The next twenty years - Sangonet makes its forecasts

The past few weeks have seen the emerging market community celebrate Sangonet’s twentieth anniversary, with Sangonet itself releasing its own special publication: “The Sangonet Story, 1987-2007 - twenty years of linking civil society through ICTs” which was launched at the annual Sangonet ICTs for civil society conference.

The organisation’s Executive Director, David Barnard, takes up the story...

As we celebrate our first twenty years, it is also important to reflect on the challenges and opportunities that will face Sangonet in years to come.In the past few years we have made various strategic changes to Sangonet’s operational focus and organisational structure.

A number of Sangonet’s historical range of Information Communication Technology (ICT) products and services were phased out, delivery strategies changed and new initiatives conceptualised and implemented.

These changes were informed by developments within civil society, in the funding and ICT environments in which Sangonet operates, as well as the ongoing assessment of the relevance of our ICT interventions in response to the challenge of strengthening the capacity of NGOs in finding long-term and sustainable solutions to Southern Africa’s development problems.

With approximately 100,000 non-profit organisations operating in South Africa, only a small percentage of these organisations are equipped with the necessary ICT capacity and expertise required in support of their development work. As a result, the potential impact of ICTs on the work of this sector continues to be limited.

Potential of the Internet

Capitalising on the potential of the Internet, both at the individual and broader NGO community level, is an ongoing challenge that Sangonet has set for itself in an effort to bring South African NGOs into the online environment. Moreover, given the global reach of the Internet, local NGOs should be active participants in global discussions and debates and - more importantly - influencing the global development agenda. Indeed, the Internet heralds a strategic opportunity for the future of NGOs as it provides an efficient way to channel information about their activities and engage with constituencies, including donors, government, the private sector, general public and community partners.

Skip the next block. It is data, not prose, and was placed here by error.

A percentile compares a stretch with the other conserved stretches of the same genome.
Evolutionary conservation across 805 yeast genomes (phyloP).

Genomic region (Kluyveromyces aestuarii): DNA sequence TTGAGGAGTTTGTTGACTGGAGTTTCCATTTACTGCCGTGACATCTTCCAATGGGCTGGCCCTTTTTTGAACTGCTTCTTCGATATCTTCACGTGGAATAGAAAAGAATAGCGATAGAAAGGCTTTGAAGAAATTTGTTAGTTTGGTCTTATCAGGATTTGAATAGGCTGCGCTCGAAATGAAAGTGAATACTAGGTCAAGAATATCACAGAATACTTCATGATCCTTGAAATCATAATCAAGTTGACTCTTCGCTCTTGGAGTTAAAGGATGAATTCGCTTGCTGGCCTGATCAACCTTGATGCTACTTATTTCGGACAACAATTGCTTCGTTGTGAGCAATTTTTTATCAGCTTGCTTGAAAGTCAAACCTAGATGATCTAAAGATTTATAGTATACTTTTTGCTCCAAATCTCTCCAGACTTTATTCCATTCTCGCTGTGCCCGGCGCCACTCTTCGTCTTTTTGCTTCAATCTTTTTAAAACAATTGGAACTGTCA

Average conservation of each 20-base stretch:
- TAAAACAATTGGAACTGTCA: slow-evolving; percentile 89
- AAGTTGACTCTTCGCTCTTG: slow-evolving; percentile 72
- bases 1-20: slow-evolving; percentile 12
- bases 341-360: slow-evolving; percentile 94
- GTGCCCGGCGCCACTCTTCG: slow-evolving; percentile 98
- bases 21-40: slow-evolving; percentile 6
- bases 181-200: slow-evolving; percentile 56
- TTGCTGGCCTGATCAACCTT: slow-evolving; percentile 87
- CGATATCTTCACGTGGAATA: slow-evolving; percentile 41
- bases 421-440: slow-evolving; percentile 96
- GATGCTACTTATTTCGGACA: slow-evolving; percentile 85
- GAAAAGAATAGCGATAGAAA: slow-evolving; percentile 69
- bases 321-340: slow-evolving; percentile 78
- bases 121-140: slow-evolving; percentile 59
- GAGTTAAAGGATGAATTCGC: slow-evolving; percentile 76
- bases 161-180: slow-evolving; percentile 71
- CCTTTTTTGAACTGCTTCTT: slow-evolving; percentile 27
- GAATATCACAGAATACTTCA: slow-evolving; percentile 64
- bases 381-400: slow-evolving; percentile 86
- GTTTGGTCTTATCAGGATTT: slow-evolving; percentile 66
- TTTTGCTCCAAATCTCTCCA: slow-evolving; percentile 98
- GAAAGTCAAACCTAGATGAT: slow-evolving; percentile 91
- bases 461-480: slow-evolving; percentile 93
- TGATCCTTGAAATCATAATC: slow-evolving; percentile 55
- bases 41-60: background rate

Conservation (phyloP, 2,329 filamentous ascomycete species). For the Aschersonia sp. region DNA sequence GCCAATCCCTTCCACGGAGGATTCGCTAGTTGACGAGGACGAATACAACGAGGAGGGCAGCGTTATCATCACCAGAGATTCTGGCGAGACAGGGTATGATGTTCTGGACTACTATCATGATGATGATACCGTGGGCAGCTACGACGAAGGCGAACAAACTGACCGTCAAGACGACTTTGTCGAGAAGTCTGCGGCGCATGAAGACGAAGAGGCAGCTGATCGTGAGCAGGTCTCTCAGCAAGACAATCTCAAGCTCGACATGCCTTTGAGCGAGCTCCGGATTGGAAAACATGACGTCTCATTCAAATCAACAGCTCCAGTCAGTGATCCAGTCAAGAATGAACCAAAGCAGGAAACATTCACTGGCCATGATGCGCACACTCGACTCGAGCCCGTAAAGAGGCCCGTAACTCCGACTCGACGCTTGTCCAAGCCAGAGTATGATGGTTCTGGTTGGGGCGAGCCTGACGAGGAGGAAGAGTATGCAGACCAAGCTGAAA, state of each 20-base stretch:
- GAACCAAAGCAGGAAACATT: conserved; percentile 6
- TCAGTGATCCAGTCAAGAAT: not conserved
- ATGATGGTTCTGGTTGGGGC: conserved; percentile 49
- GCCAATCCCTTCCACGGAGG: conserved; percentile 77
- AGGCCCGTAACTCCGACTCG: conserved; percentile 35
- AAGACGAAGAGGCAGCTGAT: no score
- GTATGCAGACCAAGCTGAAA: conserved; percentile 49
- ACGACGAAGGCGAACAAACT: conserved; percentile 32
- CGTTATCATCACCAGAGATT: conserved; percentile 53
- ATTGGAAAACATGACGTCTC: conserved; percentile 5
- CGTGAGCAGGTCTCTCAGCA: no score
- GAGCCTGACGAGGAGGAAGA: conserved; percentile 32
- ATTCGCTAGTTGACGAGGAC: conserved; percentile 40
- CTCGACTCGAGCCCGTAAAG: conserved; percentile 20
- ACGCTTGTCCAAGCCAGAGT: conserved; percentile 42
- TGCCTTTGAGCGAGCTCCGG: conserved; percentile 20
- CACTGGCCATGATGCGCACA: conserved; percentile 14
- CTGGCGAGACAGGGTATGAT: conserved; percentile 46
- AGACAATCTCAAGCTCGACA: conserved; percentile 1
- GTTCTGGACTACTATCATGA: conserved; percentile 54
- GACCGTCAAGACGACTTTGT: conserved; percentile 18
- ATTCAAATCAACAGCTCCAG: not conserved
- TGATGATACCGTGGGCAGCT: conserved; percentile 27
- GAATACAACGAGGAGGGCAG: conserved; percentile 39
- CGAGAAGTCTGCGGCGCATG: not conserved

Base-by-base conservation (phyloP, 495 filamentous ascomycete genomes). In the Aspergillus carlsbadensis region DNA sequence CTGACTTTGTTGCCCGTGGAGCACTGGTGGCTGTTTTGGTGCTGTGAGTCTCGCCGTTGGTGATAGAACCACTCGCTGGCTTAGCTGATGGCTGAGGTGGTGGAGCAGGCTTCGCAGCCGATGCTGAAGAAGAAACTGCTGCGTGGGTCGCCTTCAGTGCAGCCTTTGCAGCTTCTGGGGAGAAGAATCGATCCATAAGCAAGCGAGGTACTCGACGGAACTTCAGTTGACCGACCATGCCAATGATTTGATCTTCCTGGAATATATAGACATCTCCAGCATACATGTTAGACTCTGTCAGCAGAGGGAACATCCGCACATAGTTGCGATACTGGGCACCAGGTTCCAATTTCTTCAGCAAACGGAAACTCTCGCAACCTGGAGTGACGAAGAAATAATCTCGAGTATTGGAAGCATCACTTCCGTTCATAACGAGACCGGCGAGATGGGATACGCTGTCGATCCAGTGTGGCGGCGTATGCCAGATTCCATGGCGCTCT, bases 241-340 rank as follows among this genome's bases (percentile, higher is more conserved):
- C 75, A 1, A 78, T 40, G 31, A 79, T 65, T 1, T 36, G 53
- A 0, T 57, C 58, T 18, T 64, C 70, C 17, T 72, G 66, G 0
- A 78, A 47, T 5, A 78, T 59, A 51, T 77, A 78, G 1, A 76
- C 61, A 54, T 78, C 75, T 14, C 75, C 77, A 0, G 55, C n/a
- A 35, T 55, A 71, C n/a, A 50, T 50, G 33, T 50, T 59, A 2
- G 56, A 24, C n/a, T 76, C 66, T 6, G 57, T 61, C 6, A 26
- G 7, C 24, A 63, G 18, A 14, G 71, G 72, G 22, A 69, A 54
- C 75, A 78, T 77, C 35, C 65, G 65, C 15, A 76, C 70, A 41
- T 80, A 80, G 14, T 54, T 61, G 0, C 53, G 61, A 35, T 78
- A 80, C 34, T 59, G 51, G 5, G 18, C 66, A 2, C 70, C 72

This situation defines the raison d’étre for the role and contribution of an organisation such as Sangonet in support of the NGO sector in South Africa. As such, Sangonet’s future activities will be geared towards optimising its activities and resources, and increasing its impact on the ICT uptake in the South African, and broader Southern African NGO sector.

A range of affordable and relevant ICT solutions

Building on Sangonet’s historical expertise and strengths, the emphasis will be on brokering a wide range of affordable and relevant ICT solutions for the NGO sector in conjunction with private sector ICT service providers through Sangotech; expanding and integrating our range of civil society and development information products and services through the Sangonet NGO Portal and Prodder Directory; deepening our knowledge of ICT trends and changes in the NGO sector through the annual “State of ICTs in the South African NGO Sector” research project; and intensifying our ICT advocacy and stakeholder engagement activities and leadership role on ICT issues in the NGO sector through the annual Sangonet “ICTs for Civil Society” Conference and ongoing Thetha ICT Discussion Fora.

Key operational strategies to be implemented and pursued in support of these objectives include a streamlined organisational structure, introduction of much needed skills and capacity where required, strategic alignment and integration of activities across programmes and projects, and much closer cooperation and interaction with a range of NGO, government and private sector stakeholders.

A Southern African focus

Increasingly, most of Sangonet’s activities will be expanded to include a Southern African focus. Many of the ICT and sustainability issues facing South African NGOs correlate with the challenges and opportunities facing similar organisations in neighbouring countries. This situation presents Sangonet with interesting opportunities to leverage its expertise in cooperation with other regional NGOs with a similar interest and mandate.

Southern Africa is still confronted with many challenges associated with the “digital divide”. This situation impacts on the development of the region and its competitiveness in the global business environment. The cost of telecommunications and the lack of political will in many countries to introduce changes in the ICT environment continue to be major obstacles to creating an “information society” in the region that will benefit all its inhabitants.

As an ICT organisation, Sangonet’s work will always be geared towards either maximising prevailing ICT opportunities and/or to support and initiate efforts aimed at introducing changes in the ICT environment that could advance the work of NGOs and the regional development agenda.

Ultimately, Sangonet is at a very important juncture in its history and evolution. The first twenty years have come and gone. Many challenges remain in building the organisation, scaling up and expanding its core ICT activities, and doing justice to its mission and vision.

Sangonet’s response in this regard over the next few years will ultimately ensure its continued relevance and long-term sustainability.

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